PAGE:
“Once you have reprocessed the plastic, you change the crystalline structure within it. That reprocessed product is not the prime version; you lose some of the chemical properties,” says Gill Jakes, Director of Bosworth Plastics Ltd. Her company’s experience of using reprocessed or reground plastic has not always been positive.
“They can cause real issues on the machines. They can have pieces of metal within the mix. You really need something that is a consistent grade for everything we make,” she explains. Bosworth Plastics itself has implemented a waste minimisation strategy, which includes the purchase of a robot that collects waste and offcuts from the company’s manufacturing process and feeds it straight back into a granulator. It’s a short loop but it’s a closed one.
Elsewhere, recycling is often more talked about than practised. A growing scandal has been the practise of sending waste plastic overseas for supposed recycling; all too often, it ends up in rubbish dumps or clogging up rivers in Africa, South-East Asia and in the developing world. The curtain began to be pulled back on the scale of the issue when China stopped buying plastic waste around the world. Former sources, like East Africa, found the marginal relief of extreme poverty gained from rubbish collection was brought to a halt. Towers of bales of waste plastic, amounting to hundreds of thousands of tonnes, began to pile up in the docksides and transit yards across the UK and Europe. These chickens are coming home to roost. Manufacturers and suppliers must do their utmost to ensure that they are not caught in any negative media coverage that will inevitably emerge. That means being as clued up as possible.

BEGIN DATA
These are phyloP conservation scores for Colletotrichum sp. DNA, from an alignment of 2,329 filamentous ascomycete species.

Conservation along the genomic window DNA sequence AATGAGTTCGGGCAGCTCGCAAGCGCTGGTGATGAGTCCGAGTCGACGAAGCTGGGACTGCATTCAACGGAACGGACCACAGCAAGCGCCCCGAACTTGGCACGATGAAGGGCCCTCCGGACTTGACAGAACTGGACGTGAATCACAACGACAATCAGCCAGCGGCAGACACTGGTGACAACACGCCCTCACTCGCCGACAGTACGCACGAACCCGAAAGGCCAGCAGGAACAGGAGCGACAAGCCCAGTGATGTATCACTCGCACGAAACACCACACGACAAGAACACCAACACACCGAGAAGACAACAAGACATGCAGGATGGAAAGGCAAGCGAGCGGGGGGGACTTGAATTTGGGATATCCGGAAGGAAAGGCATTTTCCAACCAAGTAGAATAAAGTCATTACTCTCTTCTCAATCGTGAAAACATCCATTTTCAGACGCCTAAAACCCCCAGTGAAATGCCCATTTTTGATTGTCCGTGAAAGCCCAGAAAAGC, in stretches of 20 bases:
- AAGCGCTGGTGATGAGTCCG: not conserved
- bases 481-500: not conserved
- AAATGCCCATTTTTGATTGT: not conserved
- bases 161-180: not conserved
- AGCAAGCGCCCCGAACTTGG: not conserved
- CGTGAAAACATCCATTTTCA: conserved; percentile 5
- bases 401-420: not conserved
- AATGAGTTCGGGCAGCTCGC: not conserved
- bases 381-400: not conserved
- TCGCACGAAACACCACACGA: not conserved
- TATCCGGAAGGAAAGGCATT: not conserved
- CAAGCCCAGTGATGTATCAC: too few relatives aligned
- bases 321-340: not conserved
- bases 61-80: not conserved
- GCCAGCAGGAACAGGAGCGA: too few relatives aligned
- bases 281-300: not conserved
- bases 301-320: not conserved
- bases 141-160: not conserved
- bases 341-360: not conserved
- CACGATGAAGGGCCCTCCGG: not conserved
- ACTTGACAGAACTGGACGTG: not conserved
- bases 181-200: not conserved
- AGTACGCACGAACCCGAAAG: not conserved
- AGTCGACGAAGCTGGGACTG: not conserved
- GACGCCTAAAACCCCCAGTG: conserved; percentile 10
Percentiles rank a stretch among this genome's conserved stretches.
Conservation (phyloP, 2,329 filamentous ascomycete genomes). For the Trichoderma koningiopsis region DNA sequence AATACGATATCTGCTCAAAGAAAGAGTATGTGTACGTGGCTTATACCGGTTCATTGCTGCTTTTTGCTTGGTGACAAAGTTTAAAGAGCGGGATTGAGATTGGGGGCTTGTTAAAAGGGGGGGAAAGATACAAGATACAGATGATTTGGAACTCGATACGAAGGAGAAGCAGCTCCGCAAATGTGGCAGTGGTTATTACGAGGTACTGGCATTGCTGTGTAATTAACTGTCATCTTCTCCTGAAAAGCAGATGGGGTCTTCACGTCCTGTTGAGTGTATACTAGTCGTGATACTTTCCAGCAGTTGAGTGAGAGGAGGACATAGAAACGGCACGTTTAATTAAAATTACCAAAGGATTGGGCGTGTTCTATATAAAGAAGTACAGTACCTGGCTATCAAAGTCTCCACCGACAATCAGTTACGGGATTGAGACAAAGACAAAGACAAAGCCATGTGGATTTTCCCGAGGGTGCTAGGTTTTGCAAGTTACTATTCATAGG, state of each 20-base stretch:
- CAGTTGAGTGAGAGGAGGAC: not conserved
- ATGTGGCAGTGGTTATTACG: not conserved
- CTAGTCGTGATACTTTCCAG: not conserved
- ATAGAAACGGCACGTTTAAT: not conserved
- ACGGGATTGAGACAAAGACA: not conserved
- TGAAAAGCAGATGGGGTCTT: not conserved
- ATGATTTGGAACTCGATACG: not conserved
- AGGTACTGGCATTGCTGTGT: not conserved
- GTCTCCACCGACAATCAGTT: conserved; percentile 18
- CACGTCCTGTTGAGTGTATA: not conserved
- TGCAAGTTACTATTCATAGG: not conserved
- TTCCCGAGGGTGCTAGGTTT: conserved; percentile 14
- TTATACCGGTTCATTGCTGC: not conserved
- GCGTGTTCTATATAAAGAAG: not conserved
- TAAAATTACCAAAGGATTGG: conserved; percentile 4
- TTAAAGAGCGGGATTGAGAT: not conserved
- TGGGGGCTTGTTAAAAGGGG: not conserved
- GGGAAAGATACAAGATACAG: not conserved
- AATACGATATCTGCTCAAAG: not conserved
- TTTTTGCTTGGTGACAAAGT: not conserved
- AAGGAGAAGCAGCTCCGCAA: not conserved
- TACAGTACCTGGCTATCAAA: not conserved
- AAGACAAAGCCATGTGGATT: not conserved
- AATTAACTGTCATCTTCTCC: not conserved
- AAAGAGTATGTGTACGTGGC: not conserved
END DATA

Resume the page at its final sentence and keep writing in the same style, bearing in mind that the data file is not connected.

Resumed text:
Bosworth Plastics’ customer base includes businesses working in construction, among other things.